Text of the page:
Friday, August 03, 2007

As I have been saying

My Gordon Brown as John Major gag gets the serious treatment courtesy of Alice Thomson in the Telegraph (as did the Cameron as Kinnock line in the Observer a couple of weeks back). She also points out that while he's made a lot of dour noises to appease the puritans, who are, it seems, happy merely at the prospect that fewer people will be having fun, he's not done much. Perhaps the lack of action is what pleases the voters but I'm going to reiterate: if the Guardian and Daily Mail both approve of something (eg axing casinos) it's a bad sign. The headline of the article 'spin with a puritanical' twist sums up her arguments nicely.

But if the new premiership achieves nothing else, it should make it obvious that Blair and co were, despite being indelibly linked to the concept, completely hopeless at spin. All politicians try and make themselves look good: but when you only manage to look superficial and insincere it plainly isn't working. Though Brown may not be up there with the masters of spin like Tony Benn or Ken Clarke (I am not joking, they have a genius for personal image making) he's done well on presenting a new image for the government without all the hassle and difficulty of making much of a policy shift.

Example: foreign policy. He flies to Washington, refuses to call Bush 'George'. Wears a suit. Gives the impression that he won't just fall into line. He tells Bush the he could pull troops out of Iraq at any moment. Bush responds 'Ah, but you won't. Because that would be irresponsible'. Brown says: 'Well of course I wouldn't. But I could'. Bush haters appeased, Brown falls into line in return for cooperation on matters of mutual interest such as Darfur. Precisely what Blair did, in fact, only without the chumminess.

Now it can't be that the moralists who have embraced the new Brown premiership so joyously (and who, incidentally, believe no one will ever notice that, as Chancellor, he allowed rich city types to get so rich that they've pushed the price of housing way beyond what most people can afford - and, puritans should hate this, forced lots of desperate people to take on stupid levels of debt, leaving Brown now scrabbling to fix the problem before it becomes a political time bomb. I suspect he might have left it too late) are dazzled by image and style. So why the John Major style bounce - in polls as well as among the punditocracy?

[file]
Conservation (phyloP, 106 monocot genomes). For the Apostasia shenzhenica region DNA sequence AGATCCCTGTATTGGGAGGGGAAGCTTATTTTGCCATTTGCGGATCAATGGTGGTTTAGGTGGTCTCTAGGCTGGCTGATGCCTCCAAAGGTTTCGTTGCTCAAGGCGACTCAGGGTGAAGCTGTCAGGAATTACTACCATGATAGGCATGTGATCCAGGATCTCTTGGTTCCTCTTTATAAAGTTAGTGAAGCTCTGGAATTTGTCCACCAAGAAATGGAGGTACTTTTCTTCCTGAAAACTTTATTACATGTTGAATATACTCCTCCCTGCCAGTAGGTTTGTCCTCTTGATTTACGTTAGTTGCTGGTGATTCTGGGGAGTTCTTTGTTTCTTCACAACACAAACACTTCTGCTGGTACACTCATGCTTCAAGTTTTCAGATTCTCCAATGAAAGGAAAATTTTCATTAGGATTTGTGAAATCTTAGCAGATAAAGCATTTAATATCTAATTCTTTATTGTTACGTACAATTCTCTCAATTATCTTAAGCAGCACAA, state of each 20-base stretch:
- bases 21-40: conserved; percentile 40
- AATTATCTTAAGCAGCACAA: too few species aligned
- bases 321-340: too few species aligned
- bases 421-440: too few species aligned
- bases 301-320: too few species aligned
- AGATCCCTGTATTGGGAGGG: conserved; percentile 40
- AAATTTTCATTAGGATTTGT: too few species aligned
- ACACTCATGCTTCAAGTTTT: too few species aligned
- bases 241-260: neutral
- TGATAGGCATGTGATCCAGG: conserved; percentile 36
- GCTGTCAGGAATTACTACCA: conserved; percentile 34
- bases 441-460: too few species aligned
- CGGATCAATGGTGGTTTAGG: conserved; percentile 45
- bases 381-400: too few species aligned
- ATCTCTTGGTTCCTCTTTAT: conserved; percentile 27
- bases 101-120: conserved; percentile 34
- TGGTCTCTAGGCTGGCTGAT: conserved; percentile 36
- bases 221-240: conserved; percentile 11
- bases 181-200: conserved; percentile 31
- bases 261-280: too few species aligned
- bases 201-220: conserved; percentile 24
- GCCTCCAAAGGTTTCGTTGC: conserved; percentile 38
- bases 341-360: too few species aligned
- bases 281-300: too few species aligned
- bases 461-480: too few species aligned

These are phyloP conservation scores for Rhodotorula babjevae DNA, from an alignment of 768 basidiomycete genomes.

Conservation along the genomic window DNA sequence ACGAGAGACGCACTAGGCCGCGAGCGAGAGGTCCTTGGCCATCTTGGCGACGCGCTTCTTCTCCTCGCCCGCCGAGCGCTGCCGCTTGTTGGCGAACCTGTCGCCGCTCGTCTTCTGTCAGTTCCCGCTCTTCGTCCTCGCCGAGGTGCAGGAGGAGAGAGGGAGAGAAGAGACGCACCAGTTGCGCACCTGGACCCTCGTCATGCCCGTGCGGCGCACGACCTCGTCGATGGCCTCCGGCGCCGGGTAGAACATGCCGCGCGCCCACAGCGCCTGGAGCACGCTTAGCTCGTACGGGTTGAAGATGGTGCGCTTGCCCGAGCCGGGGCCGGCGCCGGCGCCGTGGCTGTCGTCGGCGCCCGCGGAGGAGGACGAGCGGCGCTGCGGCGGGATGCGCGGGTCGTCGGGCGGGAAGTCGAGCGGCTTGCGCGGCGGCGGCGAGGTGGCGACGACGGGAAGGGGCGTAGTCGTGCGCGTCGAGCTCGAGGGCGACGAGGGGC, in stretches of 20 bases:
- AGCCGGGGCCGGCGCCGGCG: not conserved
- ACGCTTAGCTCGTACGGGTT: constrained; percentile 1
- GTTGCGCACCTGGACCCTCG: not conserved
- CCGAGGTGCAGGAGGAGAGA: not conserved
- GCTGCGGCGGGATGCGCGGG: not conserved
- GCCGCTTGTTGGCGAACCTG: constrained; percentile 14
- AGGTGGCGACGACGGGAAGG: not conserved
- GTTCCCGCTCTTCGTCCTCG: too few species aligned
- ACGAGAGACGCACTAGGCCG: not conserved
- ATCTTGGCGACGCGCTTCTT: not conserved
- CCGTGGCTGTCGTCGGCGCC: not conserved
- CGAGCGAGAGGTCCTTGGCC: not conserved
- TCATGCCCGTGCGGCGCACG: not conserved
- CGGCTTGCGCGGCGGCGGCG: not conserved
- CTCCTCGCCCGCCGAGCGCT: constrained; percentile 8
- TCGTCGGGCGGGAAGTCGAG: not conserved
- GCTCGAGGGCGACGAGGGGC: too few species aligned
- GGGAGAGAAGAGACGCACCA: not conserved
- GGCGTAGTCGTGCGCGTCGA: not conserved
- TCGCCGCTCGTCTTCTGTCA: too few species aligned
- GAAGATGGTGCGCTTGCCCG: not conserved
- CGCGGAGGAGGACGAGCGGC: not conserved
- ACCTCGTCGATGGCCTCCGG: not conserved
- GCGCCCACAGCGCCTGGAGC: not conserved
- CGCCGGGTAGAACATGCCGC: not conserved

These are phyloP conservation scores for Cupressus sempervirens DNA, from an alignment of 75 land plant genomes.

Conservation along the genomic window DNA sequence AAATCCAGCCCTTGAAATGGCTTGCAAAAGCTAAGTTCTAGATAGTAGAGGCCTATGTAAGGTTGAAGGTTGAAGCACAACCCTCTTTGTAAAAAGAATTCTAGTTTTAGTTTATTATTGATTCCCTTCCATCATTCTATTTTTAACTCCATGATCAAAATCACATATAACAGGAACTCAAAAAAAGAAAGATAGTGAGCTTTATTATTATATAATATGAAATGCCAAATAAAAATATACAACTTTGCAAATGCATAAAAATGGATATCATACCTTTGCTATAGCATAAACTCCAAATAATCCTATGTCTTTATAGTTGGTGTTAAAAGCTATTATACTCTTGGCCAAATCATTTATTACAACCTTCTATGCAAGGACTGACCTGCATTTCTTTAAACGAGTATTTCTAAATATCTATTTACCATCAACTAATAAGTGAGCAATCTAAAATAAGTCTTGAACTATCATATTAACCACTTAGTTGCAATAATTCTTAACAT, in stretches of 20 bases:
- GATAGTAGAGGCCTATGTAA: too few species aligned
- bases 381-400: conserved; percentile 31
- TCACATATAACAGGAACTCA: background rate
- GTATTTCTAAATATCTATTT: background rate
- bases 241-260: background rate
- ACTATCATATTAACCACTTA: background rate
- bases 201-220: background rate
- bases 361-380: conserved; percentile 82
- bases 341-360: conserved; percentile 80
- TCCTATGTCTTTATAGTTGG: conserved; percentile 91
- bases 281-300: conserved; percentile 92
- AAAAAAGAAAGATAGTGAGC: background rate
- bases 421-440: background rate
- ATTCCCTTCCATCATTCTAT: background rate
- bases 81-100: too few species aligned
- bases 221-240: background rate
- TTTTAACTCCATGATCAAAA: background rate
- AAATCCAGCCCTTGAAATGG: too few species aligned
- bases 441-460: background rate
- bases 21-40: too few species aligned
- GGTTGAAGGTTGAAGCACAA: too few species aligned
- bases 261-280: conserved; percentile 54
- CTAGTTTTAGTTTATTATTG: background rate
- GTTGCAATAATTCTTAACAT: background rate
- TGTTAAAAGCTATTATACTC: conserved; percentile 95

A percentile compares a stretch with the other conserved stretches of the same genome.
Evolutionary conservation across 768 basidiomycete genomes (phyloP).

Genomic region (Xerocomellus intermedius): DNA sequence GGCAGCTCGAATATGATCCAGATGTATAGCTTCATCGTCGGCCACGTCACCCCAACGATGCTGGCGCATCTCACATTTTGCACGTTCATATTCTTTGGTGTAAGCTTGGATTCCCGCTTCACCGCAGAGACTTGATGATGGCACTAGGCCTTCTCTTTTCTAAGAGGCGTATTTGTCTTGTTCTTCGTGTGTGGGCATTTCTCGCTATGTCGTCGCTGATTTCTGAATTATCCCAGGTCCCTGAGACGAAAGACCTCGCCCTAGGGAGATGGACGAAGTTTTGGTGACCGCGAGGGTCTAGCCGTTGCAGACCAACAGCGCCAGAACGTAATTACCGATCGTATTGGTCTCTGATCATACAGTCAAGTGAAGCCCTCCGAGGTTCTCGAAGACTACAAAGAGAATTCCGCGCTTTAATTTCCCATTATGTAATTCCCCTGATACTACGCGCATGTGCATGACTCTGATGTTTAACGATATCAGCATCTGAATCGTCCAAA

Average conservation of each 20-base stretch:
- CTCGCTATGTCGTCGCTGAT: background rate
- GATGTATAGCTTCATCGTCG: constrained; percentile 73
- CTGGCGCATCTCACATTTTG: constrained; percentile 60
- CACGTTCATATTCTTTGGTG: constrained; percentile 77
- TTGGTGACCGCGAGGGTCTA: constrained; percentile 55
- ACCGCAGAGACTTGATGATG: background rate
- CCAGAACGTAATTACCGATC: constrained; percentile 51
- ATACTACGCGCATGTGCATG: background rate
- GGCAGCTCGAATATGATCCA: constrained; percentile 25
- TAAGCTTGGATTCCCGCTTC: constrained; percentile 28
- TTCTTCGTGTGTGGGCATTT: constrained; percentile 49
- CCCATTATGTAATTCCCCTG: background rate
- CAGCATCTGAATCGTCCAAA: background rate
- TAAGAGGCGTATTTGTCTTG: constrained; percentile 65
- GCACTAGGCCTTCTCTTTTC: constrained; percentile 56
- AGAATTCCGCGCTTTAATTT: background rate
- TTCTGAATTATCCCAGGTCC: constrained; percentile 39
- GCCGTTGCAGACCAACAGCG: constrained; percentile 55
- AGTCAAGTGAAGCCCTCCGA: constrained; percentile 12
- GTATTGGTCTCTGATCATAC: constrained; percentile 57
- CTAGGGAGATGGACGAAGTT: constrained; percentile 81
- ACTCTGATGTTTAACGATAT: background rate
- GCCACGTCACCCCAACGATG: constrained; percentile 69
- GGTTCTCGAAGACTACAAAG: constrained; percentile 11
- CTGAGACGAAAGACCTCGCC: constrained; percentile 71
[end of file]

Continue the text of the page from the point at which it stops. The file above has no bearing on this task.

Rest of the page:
My guess is this: they're seeing what they want to see and Brown has little choice but to let them down later. The people who will eventually feel the most let down by politicians (no matter of what ilk) are the ones who deceive themselves that the politician in question is something they're not.* So while Brown presents himself as not-being Tony Blair (you don't say) he's continuing Blair-era policies. In other words, the people who are reveling in the new political era are deceiving themselves (and the ones doing it newspaper columns are – wittingly or otherwise – codding the public). Their subsequent wailings (say, in 18 months' time) about how disappointed they are that Brown is continuing with the policy direction he funded for ten years the fault will be down to this self-deception rather than a fundamental contempt for the electorate. It's not just that we get the politicans we deserve, we tend to get the spin we deserve too.

*A friend of mine, who will remain nameless to spare his blushes, is the person I know with the greatest level of contempt towards George Bush, precisely because he spend six years singing the man's praises. Needless to say, someone with such catastrophically poor political judgement is now a big Gordon Brown fan.



Anonymous Venichka said...

(and who, incidentally, believe no one will ever notice that, as Chancellor, he allowed rich city types to get so rich that they've pushed the price of housing way beyond what most people can afford

Well, that's one take on it, or one part of it, anyway. Though I would be inclined to add the strict restrictions on where propertly can be built (most notably around London, because of the Green Belt, and a lack of much enthuisasm to do anything about building on many brownfield sites), and the complete absense of any public-sector housing construction have more to do with the utterly ridiculous, and surely unsustainable property prices in London and surrounds. of course city bonuses are a factor too, but far from the whole story.

I am inclined to think Brown will do a good job. Nowt wrong - and indeed much good- in a bit of puritanism.

5:07 pm  

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